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Posts tagged running faster
The Upside Down of Running

By Wendy Winn, PT, OCS


We all love running; running is awesome! However, we would be only telling half the story if we only talked about its benefits. Running has some skeletons in the closet. Running has a dark side. 


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What The Heck Is Pain?

By Wendy Winn, PT, OCS

Pain is so individual. It’s felt and processed differently by everyone. But what causes pain in the short and in the long term? Why does pain become chronic?


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Extra Cusion = MORE Impact?

As the trend in running shoes moves away from minimalism, many shoe companies have claimed that extra cushioning will reduce impact forces on the body, especially with downhill running. Intuitively, would seem to be true.


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Anatomy of a Runner

By Dr. Lisbeth Hoyt


When most people think about running, the first body part attributed to the movement are our legs. While our legs do the majority of the work, running is actually a full body exercise. Our legs move us forward, our trunk stabilizes our body, and our arms assist our legs with forward propulsion.


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Race Recovery

Recommendations for rest and recovery after a marathon vary widely across professionals and depend greatly on the individual marathoner. Then you can break it down even further; when is the cardiovascular system recovered? Muscles? Hormones? The list goes on and on!


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Hormone, Fat and Bone: The Saga Continues

If you’ve read my blogs in the past, you know my main goal in life is to educate the world on the importance of hormones and bone health. The rest of the world is finally catching up with me and new research is coming out about the importance of bone marrow fat cells and their relationship with bone and hormones.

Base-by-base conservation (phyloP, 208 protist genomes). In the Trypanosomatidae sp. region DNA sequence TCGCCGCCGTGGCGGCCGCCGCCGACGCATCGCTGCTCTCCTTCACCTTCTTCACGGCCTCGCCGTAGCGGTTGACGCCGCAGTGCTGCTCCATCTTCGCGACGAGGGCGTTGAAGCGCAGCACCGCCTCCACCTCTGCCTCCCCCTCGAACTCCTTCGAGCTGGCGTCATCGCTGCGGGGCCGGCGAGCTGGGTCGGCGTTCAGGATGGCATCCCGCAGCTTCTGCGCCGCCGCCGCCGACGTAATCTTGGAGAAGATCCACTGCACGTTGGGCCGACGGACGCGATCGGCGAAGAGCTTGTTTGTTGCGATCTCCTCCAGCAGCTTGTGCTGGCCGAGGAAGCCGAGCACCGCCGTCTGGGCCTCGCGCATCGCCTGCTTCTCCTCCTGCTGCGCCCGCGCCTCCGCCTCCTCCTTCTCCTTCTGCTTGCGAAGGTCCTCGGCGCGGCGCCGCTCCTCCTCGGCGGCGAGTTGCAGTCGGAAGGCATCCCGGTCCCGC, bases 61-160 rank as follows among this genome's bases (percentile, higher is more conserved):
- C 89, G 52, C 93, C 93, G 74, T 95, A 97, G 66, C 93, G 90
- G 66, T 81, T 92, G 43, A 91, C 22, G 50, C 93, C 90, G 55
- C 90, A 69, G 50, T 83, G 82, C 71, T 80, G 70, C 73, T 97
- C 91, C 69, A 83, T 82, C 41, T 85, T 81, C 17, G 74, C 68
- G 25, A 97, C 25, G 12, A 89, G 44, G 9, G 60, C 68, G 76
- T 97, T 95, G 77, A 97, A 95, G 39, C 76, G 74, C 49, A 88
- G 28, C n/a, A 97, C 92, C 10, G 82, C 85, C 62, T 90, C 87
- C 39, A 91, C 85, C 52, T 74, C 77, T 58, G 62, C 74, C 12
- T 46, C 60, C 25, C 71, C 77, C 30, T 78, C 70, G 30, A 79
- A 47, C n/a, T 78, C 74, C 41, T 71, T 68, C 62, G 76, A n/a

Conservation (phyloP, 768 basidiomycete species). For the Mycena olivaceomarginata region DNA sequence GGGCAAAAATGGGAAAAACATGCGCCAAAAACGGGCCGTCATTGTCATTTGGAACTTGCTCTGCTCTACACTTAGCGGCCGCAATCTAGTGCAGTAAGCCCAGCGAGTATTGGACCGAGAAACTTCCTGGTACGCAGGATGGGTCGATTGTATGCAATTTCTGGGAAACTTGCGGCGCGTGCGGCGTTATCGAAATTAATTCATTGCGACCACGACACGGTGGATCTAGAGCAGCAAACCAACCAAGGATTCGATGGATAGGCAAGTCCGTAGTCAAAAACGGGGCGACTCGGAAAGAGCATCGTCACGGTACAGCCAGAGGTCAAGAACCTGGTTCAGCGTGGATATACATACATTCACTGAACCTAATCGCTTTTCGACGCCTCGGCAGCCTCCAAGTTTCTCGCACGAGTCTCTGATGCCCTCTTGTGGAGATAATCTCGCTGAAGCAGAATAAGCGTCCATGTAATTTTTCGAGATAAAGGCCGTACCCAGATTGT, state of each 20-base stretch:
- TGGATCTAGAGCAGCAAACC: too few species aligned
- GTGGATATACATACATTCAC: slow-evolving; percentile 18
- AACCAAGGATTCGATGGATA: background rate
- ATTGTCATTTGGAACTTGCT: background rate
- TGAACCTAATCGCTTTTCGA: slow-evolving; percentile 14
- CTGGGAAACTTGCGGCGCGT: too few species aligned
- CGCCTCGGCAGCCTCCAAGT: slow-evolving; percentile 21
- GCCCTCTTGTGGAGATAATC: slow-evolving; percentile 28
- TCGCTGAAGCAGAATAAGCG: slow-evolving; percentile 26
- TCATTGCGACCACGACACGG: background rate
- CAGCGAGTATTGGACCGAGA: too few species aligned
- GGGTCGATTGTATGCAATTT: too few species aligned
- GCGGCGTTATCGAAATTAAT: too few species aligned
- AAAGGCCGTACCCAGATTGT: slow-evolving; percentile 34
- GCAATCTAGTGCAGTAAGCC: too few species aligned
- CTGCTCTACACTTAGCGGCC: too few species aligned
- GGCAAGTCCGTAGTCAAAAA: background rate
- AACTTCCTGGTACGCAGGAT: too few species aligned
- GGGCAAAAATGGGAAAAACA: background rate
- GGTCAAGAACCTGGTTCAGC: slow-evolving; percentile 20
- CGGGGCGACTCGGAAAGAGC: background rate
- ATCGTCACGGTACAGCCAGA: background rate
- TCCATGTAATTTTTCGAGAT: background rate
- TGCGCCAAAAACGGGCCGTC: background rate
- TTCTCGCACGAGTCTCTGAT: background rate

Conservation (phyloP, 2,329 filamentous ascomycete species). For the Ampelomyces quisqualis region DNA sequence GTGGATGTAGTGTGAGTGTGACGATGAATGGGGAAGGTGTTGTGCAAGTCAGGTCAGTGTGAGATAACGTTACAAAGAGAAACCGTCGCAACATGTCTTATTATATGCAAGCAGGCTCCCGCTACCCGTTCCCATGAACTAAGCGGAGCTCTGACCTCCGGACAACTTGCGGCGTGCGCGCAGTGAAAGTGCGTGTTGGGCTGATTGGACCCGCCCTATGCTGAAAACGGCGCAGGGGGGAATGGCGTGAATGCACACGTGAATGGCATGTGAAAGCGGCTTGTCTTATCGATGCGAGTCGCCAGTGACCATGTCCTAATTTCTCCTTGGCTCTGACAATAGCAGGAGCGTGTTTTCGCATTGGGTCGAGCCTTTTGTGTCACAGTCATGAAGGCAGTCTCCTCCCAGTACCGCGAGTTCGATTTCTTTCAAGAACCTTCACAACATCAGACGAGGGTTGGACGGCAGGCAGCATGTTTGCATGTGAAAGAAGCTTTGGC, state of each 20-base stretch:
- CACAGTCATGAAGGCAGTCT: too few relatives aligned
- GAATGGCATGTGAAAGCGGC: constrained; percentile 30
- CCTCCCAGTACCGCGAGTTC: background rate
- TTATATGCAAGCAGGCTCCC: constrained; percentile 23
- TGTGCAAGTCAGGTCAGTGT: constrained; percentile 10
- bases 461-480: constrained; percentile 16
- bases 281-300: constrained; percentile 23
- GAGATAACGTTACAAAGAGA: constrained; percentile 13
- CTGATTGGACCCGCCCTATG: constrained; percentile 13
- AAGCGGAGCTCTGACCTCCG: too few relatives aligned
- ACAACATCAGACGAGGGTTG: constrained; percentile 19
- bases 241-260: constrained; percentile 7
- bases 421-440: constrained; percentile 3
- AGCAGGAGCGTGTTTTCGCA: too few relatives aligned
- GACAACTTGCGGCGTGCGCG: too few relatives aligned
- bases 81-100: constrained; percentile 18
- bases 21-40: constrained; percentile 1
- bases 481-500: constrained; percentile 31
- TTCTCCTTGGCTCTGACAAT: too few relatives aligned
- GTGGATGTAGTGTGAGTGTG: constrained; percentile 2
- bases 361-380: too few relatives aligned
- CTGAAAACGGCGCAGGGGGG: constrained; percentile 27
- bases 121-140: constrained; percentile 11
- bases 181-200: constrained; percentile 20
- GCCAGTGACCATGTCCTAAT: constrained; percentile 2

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Why You Should Strengthen In The Off-Season

Why You Should Strengthen In The Off-Season

by Dr. Lisbeth Hoyt

As fall race season comes to a close and 2019 is on the horizon, it’s time to think about the off-season planning.  As you begin to lay out your 2019 race calendar, take note of when your next training plan starts and the downtime you may have from the last race. Like many runners, the second one race ends, we’re thinking about the next one. But what about strength training? Where does that fit in to your 2019 plan?


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Why I broke up with my "Fitness Friend"

I used to have this friend. Well, it was an app friend. Maybe I should call it a buddy or pal. I was letting myself fall out of shape and decided I needed a change. I needed to work on my fitness. I had heard about this app that would be my best friend, but it turned into a complicated break-up.

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Brain vs. Food

Fueling for exercise, especially during long runs, is a commonly discussed topic in the running world. Pre-race carb-loading, mid-race fuel sources, and post-race meals are all part of a typical routine. So why do we sometimes not feel hungry when finishing a run? And why are we starving other times? It turns out that following aerobic exercise our brain’s response to food can sometimes be reduced.

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Don't Skip Leg Day!

If you asked most runners what day they would skip in their training plan, I can guarantee most of them will answer “strength.” We often see runners whose training plans don't even have a strength day included! While running is extremely demanding on our legs, it involves primarily linear movement, or movement in a forward direction only. Runners typically have weaker glutes, hips, and hamstrings compared to the quads, which can result in numerous lower body injuries

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Too Much Bounce in your Run?

The relationship between running injuries and the amount of vertical force (up and down movement and impact) during running has been well-documented through many recent studies. “Vertical ground reaction force” (VGRF) is the force that the ground exerts up through a runner’s leg when landing. The rate at which these forces are applied to the body is called “vertical impact loading rate” (VILR). So if the vertical ground reaction forces are applied too quickly and not absorbed well, injury risk can be increased significantly.

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Stand Up and Stretch

The back and the hips have always had a complicated relationship, especially for runners in NYC. We sit all day, making our hamstrings stiff and angry. Because the hamstrings are so tight, when you run the pelvis rotates forward to help increase your hip extension, which makes your hip flexors tighter, which rotates your pelvis more...

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